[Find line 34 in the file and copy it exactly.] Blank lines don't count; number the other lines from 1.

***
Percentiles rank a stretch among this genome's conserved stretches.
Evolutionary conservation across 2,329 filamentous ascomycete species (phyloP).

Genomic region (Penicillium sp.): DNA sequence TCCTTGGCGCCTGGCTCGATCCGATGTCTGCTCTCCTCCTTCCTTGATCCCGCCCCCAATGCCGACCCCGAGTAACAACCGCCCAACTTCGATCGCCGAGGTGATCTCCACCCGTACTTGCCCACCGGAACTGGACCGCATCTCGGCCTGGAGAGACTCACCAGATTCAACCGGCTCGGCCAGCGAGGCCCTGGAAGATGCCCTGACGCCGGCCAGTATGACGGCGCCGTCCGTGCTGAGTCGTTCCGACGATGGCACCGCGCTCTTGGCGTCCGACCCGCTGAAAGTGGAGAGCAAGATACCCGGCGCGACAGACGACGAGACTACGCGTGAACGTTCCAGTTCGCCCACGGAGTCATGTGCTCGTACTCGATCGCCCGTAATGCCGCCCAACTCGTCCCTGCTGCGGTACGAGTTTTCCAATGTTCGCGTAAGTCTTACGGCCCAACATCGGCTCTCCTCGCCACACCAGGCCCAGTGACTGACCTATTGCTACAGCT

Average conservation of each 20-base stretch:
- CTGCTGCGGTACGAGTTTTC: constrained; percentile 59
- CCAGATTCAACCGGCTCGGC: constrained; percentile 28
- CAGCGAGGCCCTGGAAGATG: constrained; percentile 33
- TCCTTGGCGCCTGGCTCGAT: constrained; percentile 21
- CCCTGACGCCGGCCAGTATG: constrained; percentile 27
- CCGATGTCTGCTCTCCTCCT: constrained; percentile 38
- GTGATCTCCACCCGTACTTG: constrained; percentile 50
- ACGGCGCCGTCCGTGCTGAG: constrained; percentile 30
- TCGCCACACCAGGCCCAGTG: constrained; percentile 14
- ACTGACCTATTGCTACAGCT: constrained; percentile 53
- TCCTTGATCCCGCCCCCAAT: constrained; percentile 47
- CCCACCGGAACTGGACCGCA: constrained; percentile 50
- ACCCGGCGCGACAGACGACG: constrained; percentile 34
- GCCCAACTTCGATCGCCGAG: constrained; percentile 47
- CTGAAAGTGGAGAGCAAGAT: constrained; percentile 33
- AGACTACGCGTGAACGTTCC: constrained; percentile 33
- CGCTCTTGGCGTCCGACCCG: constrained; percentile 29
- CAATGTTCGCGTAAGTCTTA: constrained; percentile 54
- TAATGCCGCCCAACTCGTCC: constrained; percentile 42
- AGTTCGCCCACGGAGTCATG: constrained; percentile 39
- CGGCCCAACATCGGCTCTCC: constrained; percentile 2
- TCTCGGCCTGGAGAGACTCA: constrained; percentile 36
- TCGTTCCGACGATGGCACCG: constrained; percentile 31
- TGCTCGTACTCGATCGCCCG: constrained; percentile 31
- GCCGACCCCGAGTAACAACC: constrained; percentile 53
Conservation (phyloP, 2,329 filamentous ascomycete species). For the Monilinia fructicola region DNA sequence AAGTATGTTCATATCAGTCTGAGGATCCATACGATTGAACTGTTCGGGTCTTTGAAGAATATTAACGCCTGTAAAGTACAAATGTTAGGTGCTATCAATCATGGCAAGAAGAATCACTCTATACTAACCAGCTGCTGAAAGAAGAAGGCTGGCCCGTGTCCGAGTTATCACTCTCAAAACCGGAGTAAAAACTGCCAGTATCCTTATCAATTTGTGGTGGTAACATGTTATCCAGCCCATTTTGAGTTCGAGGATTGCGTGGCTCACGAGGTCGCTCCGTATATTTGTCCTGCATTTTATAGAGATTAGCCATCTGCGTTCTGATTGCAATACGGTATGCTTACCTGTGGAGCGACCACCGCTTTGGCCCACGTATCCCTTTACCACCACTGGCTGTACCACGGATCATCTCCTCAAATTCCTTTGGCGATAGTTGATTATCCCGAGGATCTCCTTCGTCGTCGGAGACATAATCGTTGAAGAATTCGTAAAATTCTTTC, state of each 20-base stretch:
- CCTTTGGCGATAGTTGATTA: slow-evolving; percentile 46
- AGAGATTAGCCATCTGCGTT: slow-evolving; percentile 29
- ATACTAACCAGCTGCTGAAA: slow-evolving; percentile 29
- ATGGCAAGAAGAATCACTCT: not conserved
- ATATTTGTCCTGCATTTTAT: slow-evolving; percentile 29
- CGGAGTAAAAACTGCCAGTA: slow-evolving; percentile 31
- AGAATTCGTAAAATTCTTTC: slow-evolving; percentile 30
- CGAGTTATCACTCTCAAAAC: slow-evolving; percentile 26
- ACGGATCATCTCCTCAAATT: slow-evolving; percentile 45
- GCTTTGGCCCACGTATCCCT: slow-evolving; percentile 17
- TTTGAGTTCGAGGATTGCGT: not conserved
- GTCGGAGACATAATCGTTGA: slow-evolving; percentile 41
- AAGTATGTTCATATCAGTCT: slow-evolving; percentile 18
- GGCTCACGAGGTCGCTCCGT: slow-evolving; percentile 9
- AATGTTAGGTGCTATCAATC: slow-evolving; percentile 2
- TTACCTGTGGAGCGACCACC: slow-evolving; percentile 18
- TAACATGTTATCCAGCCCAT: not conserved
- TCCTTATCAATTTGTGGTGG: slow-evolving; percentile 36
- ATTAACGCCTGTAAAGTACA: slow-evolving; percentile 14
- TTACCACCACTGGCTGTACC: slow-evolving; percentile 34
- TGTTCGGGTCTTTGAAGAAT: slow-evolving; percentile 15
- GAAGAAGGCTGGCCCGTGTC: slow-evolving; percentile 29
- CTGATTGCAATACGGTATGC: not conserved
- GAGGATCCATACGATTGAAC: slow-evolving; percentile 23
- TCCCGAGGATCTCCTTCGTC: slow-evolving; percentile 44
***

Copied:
- ATGGCAAGAAGAATCACTCT: not conserved